Fried was recently featured in Wired magazine (April 2011, with an awesome cover photo). For geeky folks who make stuff – or aspire to make stuff – Fried is a superstar. With an engineering masters from MIT, a gadget and gizmo site that is both newbie-friendly and expert-useful, and a web series of engineering videos that is both nerdy and informative, Fried is a stellar example of doing what you love, sticking to your principles and making money doing the geeky stuff that you were going to do anyway. Mind you, all of that is in addition to driving the open hardware movement forward by leaps and bounds – even if she’s just throwing bounties to incite innovation.
Fried has been featured a few times here on dotFiveOne and at least one other time in Wired. The cool thing about this latest article (besides the cover photo) is that its the lynchpin of the DIY issue, which includes over 21 suggested projects. This is great hacker fodder if you don’t already have a project list a mile long.
One of the best points of the interview, IMHO, is when Fried answers the oft-asked question, “what comes next?” with a well-placed, polite “we have no idea”. As was true with the personal computer revolution, we can only imagine how open hardware development will change the world.
Been a long while since I gave anything away, so I – along with my trusty d20 – have remedied that post-haste. Congratulations to Jessica S., who won the following swag in no particular order of importance:
A WordCamp 2010 T-Shirt
An Ubuntu 10.10 CD (both 32-bit and Live CD versions)
A Sony Digital Field Guide
A Star Trek Online Guest Pass
A WordPress Visual Quickstart Guide
The Special Collector’s 200th Issue of Linux Journal
Geeky stuff for a geeky reader. Way to go, Jessica, and thanks for reading dotFiveOne!
Since dotFiveOne’s launch in 2008, I’ve posted quite a few (more than a lot, less than hundreds) tidbits about geeky women and their doings. The following women were featured at some point and they’re still working like mad, so here are a couple of “what are they doing now” updates.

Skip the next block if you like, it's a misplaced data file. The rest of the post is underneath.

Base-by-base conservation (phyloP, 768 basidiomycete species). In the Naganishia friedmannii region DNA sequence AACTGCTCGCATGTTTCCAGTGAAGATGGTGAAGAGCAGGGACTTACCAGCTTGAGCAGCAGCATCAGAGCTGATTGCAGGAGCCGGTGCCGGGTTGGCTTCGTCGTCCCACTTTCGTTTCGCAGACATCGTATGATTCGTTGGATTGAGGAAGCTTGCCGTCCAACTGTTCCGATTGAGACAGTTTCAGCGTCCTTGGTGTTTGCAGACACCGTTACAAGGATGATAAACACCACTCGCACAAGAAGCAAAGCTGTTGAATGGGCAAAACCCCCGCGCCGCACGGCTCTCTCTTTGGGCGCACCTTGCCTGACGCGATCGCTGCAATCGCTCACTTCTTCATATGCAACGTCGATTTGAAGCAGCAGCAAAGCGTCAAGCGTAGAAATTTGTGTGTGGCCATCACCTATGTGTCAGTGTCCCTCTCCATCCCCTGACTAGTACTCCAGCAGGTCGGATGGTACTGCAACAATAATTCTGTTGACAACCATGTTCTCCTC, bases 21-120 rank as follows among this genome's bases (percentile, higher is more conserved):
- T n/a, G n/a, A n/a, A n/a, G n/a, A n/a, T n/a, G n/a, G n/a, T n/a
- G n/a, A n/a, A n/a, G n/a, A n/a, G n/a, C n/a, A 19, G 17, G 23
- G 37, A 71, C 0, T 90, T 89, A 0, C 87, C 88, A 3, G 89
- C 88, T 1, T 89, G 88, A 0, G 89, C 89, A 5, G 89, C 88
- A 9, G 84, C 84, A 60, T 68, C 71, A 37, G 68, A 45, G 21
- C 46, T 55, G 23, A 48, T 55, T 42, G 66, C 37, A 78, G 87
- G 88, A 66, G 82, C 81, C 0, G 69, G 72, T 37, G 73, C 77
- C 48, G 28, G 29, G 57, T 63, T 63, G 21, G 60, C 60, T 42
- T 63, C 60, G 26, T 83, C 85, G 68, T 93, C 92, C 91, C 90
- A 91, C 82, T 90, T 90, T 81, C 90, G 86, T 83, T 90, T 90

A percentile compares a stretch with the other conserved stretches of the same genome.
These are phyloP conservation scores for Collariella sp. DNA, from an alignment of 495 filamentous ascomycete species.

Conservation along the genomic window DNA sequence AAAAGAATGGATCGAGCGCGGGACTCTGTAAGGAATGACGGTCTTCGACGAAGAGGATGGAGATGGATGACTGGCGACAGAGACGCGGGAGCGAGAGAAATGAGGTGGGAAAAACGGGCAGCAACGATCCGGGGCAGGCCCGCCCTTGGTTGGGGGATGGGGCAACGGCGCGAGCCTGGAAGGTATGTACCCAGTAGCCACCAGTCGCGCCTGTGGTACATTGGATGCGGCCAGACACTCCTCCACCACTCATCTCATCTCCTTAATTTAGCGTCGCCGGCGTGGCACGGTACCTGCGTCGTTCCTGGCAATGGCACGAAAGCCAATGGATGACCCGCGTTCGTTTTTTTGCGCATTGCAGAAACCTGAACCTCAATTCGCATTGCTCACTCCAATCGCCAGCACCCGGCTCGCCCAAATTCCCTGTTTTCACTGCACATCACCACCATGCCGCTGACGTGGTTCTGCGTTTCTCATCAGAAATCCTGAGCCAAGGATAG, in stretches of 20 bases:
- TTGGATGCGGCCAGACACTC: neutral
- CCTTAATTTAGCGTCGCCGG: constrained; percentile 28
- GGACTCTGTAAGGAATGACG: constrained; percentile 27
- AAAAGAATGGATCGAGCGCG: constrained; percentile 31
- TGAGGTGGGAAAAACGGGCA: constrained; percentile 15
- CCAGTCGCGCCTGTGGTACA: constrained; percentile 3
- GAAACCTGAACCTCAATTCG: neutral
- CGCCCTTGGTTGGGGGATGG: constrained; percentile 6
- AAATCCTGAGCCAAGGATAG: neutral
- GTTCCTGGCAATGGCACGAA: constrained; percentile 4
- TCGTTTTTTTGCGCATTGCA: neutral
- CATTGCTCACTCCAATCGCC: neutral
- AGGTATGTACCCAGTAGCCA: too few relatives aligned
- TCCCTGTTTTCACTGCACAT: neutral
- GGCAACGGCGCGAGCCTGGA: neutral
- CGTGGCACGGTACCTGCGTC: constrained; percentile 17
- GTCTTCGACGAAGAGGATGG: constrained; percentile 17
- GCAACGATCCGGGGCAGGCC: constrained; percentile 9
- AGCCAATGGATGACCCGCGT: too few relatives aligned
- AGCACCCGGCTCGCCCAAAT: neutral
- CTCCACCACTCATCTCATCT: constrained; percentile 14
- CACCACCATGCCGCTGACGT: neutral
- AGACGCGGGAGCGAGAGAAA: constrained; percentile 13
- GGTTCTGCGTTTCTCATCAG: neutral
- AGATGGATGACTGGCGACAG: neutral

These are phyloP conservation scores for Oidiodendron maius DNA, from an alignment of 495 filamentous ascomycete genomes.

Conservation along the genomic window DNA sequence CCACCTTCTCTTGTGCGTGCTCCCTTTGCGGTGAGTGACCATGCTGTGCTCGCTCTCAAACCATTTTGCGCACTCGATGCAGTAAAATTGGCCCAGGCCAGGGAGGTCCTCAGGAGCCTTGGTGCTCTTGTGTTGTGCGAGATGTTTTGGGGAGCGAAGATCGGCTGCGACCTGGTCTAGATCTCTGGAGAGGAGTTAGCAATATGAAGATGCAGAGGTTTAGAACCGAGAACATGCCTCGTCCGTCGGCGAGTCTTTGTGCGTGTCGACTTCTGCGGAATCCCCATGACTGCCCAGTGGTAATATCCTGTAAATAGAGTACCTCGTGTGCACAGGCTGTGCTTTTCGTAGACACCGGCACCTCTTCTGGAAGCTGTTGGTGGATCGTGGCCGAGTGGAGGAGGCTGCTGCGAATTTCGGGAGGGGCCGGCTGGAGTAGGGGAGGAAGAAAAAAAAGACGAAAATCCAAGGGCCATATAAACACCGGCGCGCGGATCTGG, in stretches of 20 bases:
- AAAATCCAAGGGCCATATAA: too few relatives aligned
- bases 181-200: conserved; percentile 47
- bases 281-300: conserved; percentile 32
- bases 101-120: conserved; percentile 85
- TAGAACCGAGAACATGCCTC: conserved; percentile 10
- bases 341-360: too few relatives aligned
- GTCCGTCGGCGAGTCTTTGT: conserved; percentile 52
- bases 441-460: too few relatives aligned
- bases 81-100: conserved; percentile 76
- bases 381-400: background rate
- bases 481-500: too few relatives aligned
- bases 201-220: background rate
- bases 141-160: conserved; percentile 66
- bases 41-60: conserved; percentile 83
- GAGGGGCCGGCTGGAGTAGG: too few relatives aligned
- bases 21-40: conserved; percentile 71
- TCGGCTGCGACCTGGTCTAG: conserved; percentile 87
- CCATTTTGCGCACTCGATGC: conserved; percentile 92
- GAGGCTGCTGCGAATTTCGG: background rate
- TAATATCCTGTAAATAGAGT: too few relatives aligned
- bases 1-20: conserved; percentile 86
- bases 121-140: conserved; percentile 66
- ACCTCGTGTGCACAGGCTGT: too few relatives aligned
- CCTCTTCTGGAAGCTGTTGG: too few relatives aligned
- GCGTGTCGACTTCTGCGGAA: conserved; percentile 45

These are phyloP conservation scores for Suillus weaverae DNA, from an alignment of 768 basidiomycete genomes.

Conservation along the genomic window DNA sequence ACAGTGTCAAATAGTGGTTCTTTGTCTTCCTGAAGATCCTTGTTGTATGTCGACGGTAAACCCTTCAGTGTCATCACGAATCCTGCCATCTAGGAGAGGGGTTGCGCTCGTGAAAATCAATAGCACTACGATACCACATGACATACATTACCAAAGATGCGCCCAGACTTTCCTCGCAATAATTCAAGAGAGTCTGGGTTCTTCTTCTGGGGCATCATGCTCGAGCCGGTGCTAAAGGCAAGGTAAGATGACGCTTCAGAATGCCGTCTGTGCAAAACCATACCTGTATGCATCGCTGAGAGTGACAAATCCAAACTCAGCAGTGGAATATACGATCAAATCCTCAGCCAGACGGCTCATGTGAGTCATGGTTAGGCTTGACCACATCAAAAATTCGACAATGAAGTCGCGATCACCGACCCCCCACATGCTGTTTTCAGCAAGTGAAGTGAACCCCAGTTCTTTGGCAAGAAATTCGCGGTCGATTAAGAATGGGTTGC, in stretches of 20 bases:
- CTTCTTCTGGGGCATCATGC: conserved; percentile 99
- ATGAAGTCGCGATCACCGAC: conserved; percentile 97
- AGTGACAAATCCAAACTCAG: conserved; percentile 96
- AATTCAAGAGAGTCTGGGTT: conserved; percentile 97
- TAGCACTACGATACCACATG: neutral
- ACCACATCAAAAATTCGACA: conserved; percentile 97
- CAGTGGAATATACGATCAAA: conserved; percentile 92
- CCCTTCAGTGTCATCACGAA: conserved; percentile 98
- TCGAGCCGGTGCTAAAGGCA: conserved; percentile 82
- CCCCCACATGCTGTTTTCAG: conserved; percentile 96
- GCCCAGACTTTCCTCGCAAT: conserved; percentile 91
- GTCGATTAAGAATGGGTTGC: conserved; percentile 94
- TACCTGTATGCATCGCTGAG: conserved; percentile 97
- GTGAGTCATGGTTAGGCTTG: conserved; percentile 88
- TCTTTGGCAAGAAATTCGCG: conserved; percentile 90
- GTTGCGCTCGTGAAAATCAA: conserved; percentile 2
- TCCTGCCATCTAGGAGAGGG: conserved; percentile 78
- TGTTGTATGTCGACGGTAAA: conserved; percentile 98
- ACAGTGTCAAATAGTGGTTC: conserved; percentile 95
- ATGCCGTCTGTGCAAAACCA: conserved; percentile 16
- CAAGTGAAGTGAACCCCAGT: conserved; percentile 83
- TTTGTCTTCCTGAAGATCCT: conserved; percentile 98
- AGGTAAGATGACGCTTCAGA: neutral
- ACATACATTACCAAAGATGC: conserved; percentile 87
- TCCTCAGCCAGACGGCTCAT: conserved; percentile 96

When last I spoke of Belmont on dotFiveOne, I introduced you to the exceptional geekiness that is the Sword and Laser. S&L continues to enchant and entertain – be sure to check out the latest episode of the podcast at http://www.swordandlaser.com/. If you’re a big PlayStation gamer, you’ve no doubt already heard of Qore, but for those like me happily twitching about in Wii-Land, it’s still news. Belmont hosts Qore and continues to co-helm Tekzilla on Revision3. Seems to me that if there’s a geek angle to be had on anything, Belmont knows what and where it is. (And over 1.6 million folks on Twitter want to know what she knows.) Be sure to check her sites for updates.
The mighty Molly Dilworth was featured recently on dotFiveOne because of her beyond-cool-and-viewable-from-satellite rooftop paintings in New York City. Since then, her design for several blocks – 50,000 square feet – of Times Square adjacent walkway was accepted and painted. I made the trip to Times Square to see it in person, and the painting completely changes the vibe of that space; what was once both nostalgic and seedy is almost avant garde when combined with the overwhelming technical assault of six storey digital displays.
Visit Dilworth’s site for more news of past and future works, and if moved enough to purchase a piece, check out these amazing prints.